Spain’s lockdown started with a rush to buy staples such as pasta and rice. Now, however, the fear of shortages has eased off and people are simply more interested in not getting bored. As a result, luxury snacks such as crisps, nuts and olives have seen high sales as Spaniards adjust to couch potato living. If you want to join them, here’s our guide to Spanish snacks.
First published in Gazette Life, May 1st 2020.
For many years, Spain was part of the vast, flavourless-crisp continent of Europe, where the only flavours available were salted or paprika. Meanwhile, things had got completely out of hand in Britain, where prawn cocktail and spring onion had given way to Sweet Thai Chilli and even Hedgehog flavours.
It was American global brands such as Pringles and Lays that started to change things, and now Spain boasts a fairly decent selection of crisp flavours. Salt and vinegar and cheese and onion are standard, but it’s worth trying local flavours such as jamón, garlic, or the tasty herb ‘n’ tomato Receta Campesina flavour.
Here at the Gazette, a recent culinary highlight was finding a packet of Huevo Frito (fried egg) crisps in a garage, and blending them with British Smoky Bacon for one of the greatest crisp sandwiches in history.
Olives, Capers and Pickles
Spain produces more olives than any other country, and you’ll find all sorts of types in supermarkets. Avoid black ones, which are almost always disappointing unless you can find the negra de Aragon variety; and instead focus on the range of green olives, from standard manzanillas to fat gordales and tiny arbequinas.
It’s worth experimenting with different jars, too, as the brine used to preserve the olives is often flavoured with peppers, anchovies, herbs or other ingredients.
Large capers (alcaparrones) are another typical Spanish snack, delicious with some toasted almonds and a glass of chilled fino sherry.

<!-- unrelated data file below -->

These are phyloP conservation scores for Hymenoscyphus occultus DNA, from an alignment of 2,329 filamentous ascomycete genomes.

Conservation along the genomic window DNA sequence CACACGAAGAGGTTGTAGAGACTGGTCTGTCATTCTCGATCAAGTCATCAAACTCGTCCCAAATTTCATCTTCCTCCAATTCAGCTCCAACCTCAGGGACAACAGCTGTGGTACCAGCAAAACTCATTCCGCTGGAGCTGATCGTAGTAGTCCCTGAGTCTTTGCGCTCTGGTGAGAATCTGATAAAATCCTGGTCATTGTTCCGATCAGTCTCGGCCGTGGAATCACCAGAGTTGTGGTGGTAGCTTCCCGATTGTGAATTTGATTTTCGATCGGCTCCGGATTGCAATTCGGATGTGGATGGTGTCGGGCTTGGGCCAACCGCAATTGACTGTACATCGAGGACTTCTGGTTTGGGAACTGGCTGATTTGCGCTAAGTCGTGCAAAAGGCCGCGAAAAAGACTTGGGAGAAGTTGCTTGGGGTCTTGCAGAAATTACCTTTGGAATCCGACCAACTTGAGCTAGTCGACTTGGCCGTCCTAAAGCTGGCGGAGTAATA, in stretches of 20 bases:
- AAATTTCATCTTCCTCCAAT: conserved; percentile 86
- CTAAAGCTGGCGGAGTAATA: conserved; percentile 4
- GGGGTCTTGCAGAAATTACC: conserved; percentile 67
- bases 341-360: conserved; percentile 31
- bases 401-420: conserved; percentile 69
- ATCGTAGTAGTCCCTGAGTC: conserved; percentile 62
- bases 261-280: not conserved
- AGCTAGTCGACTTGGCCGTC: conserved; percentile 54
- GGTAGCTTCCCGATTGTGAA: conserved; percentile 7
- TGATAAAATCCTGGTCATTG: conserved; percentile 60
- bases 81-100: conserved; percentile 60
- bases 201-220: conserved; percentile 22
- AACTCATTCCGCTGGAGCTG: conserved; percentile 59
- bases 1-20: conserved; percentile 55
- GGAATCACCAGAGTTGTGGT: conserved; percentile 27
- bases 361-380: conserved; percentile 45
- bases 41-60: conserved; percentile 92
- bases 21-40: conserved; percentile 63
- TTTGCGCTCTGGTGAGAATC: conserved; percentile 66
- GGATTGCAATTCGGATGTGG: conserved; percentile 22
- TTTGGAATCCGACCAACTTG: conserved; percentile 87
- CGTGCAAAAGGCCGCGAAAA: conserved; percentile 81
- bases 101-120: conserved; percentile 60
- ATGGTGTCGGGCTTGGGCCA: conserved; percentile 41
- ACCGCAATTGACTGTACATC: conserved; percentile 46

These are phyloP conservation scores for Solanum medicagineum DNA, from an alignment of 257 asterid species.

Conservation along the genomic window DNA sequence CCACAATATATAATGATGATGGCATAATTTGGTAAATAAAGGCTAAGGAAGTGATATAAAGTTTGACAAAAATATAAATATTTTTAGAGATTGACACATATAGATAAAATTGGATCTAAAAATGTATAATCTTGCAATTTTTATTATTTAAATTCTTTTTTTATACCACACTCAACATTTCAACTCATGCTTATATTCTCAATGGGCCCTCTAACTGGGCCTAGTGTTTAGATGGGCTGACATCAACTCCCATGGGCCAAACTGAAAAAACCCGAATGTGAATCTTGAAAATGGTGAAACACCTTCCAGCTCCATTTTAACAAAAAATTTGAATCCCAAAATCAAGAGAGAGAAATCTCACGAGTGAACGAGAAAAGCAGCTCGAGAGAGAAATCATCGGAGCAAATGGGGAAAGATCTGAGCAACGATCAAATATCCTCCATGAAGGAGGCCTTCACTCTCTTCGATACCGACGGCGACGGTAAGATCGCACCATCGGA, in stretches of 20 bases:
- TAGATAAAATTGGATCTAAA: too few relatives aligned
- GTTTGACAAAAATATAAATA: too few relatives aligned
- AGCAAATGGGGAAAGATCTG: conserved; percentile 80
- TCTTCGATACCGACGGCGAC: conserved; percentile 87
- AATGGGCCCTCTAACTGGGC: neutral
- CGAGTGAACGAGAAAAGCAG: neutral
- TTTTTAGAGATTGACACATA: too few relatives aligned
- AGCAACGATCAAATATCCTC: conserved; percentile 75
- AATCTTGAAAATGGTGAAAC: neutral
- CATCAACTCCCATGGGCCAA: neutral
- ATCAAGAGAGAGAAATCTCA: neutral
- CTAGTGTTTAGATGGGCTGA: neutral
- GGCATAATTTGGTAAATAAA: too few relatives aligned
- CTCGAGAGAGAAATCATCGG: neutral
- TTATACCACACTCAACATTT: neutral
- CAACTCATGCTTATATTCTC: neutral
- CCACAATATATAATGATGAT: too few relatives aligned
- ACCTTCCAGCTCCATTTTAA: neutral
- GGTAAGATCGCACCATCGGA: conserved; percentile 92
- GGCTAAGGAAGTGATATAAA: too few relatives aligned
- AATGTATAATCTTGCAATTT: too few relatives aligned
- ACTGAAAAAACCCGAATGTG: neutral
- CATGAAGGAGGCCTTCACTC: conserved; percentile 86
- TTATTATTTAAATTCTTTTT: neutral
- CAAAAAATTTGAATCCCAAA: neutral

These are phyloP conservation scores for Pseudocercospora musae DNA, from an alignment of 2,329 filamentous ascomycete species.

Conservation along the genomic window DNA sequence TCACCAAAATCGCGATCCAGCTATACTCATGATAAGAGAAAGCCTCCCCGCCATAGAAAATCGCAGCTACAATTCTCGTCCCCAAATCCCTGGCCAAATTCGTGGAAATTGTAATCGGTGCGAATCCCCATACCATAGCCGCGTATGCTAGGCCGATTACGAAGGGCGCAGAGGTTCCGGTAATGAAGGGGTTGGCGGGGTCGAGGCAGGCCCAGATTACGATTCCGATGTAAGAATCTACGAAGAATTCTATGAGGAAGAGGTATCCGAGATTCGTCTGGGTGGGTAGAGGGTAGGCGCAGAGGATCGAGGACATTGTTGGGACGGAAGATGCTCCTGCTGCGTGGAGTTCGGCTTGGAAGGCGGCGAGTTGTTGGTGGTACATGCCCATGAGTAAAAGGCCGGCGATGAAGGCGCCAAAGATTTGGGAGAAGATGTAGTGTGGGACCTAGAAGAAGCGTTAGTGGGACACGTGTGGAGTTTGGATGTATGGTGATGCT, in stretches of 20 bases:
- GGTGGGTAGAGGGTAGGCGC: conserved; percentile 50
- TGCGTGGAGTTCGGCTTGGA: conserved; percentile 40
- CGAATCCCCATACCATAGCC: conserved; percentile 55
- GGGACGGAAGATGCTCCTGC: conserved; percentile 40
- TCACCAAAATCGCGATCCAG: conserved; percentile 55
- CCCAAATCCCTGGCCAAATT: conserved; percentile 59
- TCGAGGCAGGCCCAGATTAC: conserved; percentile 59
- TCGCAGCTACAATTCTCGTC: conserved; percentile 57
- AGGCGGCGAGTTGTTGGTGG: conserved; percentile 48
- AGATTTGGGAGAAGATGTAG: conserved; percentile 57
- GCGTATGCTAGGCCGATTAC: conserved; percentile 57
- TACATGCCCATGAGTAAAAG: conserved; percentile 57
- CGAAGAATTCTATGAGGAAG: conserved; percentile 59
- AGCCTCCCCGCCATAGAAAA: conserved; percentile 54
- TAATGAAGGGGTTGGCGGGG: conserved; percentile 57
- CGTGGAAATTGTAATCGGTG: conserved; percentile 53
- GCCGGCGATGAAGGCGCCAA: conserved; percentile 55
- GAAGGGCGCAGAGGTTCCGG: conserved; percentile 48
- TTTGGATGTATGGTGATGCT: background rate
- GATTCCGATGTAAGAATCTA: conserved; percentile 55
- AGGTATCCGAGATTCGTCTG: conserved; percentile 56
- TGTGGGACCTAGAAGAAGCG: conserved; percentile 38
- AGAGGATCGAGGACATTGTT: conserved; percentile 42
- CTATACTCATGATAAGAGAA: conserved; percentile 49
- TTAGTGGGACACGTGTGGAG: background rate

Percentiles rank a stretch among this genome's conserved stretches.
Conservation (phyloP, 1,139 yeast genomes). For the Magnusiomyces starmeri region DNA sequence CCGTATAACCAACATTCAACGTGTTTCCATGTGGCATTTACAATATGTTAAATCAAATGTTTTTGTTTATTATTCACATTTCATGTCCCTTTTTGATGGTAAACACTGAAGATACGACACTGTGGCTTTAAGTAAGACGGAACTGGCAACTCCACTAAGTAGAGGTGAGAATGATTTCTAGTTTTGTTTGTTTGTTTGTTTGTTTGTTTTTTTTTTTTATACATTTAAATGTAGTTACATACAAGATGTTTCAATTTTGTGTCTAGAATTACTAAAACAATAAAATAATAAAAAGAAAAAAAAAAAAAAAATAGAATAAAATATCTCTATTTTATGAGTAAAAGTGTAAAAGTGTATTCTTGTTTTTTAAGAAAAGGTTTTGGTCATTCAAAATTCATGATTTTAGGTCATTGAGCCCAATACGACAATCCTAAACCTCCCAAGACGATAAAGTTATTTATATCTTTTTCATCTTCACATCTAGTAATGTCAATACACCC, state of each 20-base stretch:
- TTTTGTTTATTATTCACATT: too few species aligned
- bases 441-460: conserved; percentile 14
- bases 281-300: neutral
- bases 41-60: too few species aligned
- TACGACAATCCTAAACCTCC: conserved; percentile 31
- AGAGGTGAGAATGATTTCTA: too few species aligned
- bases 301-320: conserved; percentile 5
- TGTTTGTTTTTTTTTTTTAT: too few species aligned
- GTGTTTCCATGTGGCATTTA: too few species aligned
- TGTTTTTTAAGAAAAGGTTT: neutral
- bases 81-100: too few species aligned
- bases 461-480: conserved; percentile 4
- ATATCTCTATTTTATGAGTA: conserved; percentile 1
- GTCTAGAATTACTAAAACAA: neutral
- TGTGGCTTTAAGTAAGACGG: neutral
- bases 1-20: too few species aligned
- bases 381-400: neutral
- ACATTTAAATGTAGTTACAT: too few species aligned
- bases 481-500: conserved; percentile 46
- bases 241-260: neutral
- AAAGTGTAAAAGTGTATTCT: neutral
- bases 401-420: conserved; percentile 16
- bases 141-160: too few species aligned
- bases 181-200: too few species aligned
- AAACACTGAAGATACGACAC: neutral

Pickled silverskin onions and sharp, vinegary gherkins are also available.
Known as frutos secos (dried fruits) in Spanish, nuts are a large section of any supermarket. They range from standard peanuts to walnuts, pecans, hazelnuts, cashews, pistachios and, of course, almonds. Almonds are one of the most popular ingredients in Spain, and they’re available in all sorts of styles.
You’ll also find various “cocktails” of mixed nuts, which are worth trying until you find one you really like.
Maize is especially popular in the Canaries – kikos are maize kernels that are fried and salted, and available in normal or jumbo sizes, while popcorn has always been popular in Spain, too.
Sunflower seeds (pìpas) are an ancient tradition in Spain going back to the days when field workers snacked throughout the day to keep energy levels up. They are salted lightly, toasted in their husks and sold in large bags, which usually keep people happy for a long time, as they pop seeds into their mouth individually and spit out the husk.
Pumpkin seeds are also sold, and are a popular snack or addition to salads; while sesame seeds, linseed or flax, chia and poppy seeds are all available, but not generally eaten as snacks.
Meat and Fish
Sliced jamón, chorizo, salchichón, fuet and other preserved meats are always a popular Spanish treat, and probably too tasty for your own good. Torreznos are the Spanish versions of pork scratchings, and are usually drier than the British version, although every bit as unhealthy.
Anchovies, either tinned in oil or steeped in vinegar, when they’re known as boquerones, are probably the most popular fishy treats, although little dried gueldes (whitebait) are a Canarian speciality for those who can handle really salty, gamy flavoured snacks.